'This chapter will have two interconnected themes. The first will deal with the theoretical problem of 'expression', as part of a literary aesthetic. The main question here will be posed in terms of Aboriginal literature. How can we determine to what extent it is the expression of political activity as has so often been claimed? What can we learn from the case of Aboriginal literature which may in some way contribute to ongoing literature/politics debates?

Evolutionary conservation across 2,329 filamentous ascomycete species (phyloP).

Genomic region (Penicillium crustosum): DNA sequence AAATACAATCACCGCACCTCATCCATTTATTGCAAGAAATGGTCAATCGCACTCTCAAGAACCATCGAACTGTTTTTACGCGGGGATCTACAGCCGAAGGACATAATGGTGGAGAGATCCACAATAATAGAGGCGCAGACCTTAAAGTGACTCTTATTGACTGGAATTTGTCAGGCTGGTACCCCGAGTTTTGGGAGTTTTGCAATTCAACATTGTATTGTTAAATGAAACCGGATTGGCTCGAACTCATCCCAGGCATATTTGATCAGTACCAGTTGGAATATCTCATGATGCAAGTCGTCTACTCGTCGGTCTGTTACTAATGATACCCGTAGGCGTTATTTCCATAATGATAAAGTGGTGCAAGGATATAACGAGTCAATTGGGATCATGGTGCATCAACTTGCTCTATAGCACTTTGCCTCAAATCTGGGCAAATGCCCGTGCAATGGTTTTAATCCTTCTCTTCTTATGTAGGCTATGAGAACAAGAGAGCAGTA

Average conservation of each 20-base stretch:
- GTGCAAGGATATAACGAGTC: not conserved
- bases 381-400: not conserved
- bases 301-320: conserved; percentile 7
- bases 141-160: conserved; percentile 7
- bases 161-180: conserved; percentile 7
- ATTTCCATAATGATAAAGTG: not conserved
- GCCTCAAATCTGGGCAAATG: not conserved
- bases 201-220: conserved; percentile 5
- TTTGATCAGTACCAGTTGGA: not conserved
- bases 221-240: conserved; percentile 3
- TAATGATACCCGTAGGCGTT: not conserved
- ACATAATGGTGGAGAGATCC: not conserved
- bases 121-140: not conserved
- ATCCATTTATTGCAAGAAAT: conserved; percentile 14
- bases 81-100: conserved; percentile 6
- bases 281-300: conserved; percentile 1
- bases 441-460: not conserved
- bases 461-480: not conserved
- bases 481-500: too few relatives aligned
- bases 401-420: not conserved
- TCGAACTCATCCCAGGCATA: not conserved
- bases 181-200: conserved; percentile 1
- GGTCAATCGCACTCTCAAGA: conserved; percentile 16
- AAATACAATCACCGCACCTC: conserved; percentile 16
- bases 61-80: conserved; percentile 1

The second theme will examine on particular genre, autobiography, and two specific books. Out of what historical and social context did My Place and Wandering Girl emerge? What sort of political valency can be attached to them in their conditions of production and consumption?' (119)